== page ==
It has been years since the woefully unsung pianist Hasaan Ibn Ali
and, while its circuitous route to release is worth more than a little note, that story seems to have taken precedence over insight into and observation of the music itself. In keeping with its customarily astute archival approach, the Omnivore curating team included extensive liner notes by associate producer Lewis Porter, as well as co-producer Alan Sukoenig, both of which pieces maintain the focus on the creative aspect(s) of the title.
And there is more than a little to process in these recordings which took place over just two days in August and September 1965, originally produced by Atlantic Records vice-president of jazz, Nesuhi Ertegun. The ten cuts on this belated release include three alternate versions of Ali originals, in the form of truncated takes on "True Train," "Viceroy" and "Atlantic Ones," ample evidence of the wealth of imagination which the pianist-composer inspired in his accompanists, saxophonist Odean Pope
, bassist Art Davis
and drummer Kalil Madi
but just as surely confirmation of the self- discipline at the heart of their shared musicianship.
Each of these shorter renditions stands on its own terms as a valid, concise mirror-image of the respective extended version which precedes it. In the course of those overall performances, for instance, "Atlantic Ones," which opens the formal album, features somewhat conventional rounds of solos that nevertheless do not turn merely rote; continual dialogue between the instrumentalists does more to highlight the fundamental melody and rhythm of the composition than improvisation by a single musician. Likewise, the foursome marshals its resources in a somewhat dissonant overture before launching into a wide-ranging exploration of "Viceroy" which, along with the self-referential "El Hasaan," echoes the work of Ali's label mate at the time John Coltrane
(in much the same way the graphics of this package retain the label design of the era).
That continuity is perhaps not wholly unsurprising, since both artists worked with the same producer. But the aforementioned Ertegun displayed his own jazz pedigree in allowing the pianist, Pope, Davis and Kalil Madi to proceed apace for the almost-but-not-quite free-form likes of the title tune. At four minutes, "Epitome" serves as both pacing and set-up for "True Train," the longest track on Metaphysics; running just a second shy of eleven minutes, it is not simply a surfeit of repetition, but a free-wheeling exchange of motifs and themes deserving of the inspection they receive. Without a sense of hurry or hesitation, Ali tacitly encourages his fellow musicians to also proffer their ideas accordingly, and his provocative prodding in this context is bereft of his irascible personality traits as described in the essays here.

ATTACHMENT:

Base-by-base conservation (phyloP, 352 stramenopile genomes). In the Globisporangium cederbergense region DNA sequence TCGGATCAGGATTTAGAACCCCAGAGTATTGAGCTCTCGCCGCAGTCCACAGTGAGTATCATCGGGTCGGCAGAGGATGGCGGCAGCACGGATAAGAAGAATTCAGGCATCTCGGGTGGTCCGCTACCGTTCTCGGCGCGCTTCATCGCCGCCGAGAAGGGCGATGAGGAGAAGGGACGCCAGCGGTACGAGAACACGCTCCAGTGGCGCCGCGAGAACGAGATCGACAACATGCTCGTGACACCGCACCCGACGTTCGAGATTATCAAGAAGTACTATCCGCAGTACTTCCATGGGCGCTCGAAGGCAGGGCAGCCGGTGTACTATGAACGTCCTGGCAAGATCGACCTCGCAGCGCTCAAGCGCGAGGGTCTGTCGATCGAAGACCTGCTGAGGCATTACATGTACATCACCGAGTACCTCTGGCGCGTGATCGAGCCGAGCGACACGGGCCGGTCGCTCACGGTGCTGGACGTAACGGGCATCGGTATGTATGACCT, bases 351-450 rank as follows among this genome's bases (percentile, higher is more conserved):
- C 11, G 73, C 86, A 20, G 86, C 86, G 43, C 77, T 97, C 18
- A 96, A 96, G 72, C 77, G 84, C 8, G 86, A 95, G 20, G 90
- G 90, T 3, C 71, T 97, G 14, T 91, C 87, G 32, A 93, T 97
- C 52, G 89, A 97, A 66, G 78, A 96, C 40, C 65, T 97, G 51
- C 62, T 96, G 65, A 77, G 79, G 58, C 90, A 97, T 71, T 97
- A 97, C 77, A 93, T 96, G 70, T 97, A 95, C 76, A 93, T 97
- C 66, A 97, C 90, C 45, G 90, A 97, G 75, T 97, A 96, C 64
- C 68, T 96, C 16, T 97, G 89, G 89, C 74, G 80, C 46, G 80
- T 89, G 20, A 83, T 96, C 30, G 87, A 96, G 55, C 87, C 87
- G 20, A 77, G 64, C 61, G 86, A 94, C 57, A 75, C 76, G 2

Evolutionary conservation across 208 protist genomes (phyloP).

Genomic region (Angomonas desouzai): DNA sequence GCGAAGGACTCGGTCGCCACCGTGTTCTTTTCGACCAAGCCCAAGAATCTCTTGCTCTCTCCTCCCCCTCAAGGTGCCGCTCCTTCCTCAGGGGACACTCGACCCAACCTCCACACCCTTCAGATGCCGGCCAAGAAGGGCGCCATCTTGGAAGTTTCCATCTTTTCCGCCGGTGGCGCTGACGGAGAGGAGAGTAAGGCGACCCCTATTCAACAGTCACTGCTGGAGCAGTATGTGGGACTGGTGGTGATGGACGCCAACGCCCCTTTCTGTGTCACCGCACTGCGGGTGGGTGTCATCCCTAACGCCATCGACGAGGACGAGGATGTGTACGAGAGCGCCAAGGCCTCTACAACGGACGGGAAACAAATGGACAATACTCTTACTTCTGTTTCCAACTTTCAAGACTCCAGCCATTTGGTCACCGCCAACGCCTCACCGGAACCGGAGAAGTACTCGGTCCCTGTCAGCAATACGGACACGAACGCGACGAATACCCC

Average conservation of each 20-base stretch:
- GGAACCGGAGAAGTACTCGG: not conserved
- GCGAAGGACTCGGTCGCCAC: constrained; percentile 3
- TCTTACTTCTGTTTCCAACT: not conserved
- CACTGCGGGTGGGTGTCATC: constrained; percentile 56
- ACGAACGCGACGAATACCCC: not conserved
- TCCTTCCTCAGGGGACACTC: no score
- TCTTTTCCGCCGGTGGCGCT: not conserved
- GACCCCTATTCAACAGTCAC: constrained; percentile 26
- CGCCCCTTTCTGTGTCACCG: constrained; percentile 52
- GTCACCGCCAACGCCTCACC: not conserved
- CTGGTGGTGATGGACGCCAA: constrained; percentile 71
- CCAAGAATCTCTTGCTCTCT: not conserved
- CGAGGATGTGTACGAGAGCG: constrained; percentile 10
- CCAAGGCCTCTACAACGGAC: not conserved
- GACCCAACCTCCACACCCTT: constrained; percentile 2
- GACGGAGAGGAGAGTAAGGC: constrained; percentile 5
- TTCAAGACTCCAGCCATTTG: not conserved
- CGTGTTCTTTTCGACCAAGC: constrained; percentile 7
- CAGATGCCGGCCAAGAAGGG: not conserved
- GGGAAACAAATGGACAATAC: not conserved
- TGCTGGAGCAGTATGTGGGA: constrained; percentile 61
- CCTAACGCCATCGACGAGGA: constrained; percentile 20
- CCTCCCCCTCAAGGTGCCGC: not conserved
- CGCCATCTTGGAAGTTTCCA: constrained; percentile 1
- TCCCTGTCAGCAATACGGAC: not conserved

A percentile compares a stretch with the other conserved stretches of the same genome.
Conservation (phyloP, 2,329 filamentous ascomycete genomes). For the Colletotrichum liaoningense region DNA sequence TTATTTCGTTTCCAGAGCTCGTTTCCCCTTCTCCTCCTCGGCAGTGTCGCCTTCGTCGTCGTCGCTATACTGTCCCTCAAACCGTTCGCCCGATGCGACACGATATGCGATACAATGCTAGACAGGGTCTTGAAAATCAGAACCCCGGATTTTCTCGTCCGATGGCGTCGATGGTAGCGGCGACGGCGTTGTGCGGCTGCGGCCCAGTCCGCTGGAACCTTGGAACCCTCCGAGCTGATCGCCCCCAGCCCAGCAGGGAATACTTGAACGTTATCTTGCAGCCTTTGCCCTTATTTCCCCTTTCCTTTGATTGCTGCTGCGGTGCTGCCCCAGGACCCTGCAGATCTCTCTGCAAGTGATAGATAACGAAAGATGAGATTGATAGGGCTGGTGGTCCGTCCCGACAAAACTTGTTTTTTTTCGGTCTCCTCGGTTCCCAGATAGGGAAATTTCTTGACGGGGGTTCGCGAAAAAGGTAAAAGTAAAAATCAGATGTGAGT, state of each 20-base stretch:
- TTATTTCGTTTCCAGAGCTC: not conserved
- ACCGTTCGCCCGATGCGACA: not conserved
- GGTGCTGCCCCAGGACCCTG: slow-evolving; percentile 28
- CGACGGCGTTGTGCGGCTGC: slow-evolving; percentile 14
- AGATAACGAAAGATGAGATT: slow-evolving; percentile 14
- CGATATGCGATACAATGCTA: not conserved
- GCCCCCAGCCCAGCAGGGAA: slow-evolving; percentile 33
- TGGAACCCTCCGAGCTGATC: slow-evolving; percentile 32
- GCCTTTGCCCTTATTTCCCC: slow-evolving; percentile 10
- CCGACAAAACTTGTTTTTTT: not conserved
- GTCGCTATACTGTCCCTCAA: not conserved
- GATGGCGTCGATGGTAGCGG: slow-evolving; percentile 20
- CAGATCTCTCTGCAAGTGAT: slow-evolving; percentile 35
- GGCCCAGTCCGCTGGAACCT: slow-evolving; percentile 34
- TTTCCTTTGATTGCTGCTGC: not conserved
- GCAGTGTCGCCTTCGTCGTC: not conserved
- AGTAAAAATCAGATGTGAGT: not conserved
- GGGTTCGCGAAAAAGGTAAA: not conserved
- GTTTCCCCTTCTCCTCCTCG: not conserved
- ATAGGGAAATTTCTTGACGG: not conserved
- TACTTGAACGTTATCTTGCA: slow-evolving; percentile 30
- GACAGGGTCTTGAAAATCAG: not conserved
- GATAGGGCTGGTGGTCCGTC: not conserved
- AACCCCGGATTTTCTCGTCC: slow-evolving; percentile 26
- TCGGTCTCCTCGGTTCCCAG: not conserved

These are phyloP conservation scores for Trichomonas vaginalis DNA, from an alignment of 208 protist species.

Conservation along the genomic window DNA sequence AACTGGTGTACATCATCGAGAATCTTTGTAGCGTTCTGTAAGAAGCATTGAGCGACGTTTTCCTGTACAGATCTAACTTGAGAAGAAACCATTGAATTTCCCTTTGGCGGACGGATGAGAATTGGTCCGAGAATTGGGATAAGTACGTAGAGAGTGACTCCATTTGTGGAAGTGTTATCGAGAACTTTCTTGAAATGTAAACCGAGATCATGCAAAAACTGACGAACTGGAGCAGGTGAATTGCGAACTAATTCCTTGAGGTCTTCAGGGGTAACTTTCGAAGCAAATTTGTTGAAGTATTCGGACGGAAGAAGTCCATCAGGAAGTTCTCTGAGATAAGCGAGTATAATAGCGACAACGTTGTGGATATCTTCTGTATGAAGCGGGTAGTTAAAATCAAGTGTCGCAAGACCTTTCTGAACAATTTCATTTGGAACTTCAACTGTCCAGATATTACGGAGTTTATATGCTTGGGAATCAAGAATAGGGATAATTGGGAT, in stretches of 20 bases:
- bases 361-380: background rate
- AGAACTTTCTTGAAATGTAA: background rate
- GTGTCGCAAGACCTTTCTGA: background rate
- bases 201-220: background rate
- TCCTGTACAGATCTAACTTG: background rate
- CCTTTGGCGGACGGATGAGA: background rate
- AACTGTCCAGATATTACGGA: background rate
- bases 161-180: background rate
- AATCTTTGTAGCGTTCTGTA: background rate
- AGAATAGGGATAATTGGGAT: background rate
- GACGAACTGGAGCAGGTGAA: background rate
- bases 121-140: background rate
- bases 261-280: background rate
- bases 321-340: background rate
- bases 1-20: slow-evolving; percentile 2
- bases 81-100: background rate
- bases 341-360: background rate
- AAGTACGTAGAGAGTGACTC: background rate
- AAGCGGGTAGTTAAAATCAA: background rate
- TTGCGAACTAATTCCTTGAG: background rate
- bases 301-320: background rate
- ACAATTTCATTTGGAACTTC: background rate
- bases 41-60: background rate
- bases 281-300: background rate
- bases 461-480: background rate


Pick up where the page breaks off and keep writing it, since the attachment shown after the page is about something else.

As appended to the recordings on the long-lost tape copy (missing only one number from the sessions to be deemed complete), the previously- mentioned outtakeslike the others restored and mastered by Michael Graves, engineer extraordinaireact as recapitulation of the robust results preceding them. Like the best albums in any genre, the music as presented takes on a life of its own, notwithstanding the circumstances of its recording and release. And yet Metaphysics: The Lost Atlantic Album
is a truly unique find, especially as an additional note in the twelve-page booklet indicates that there may be even more recordings to see the light of day from an artist whose previously-issued work resonates throughout the timeline of great jazz
Atlantic Ones; Viceroy; El Hasaan; Richard May Love Give Powell; Metaphysics; Epitome; True Train; True Train (Short Version); Viceroy (Short Version); Atlantic Ones (Short Version).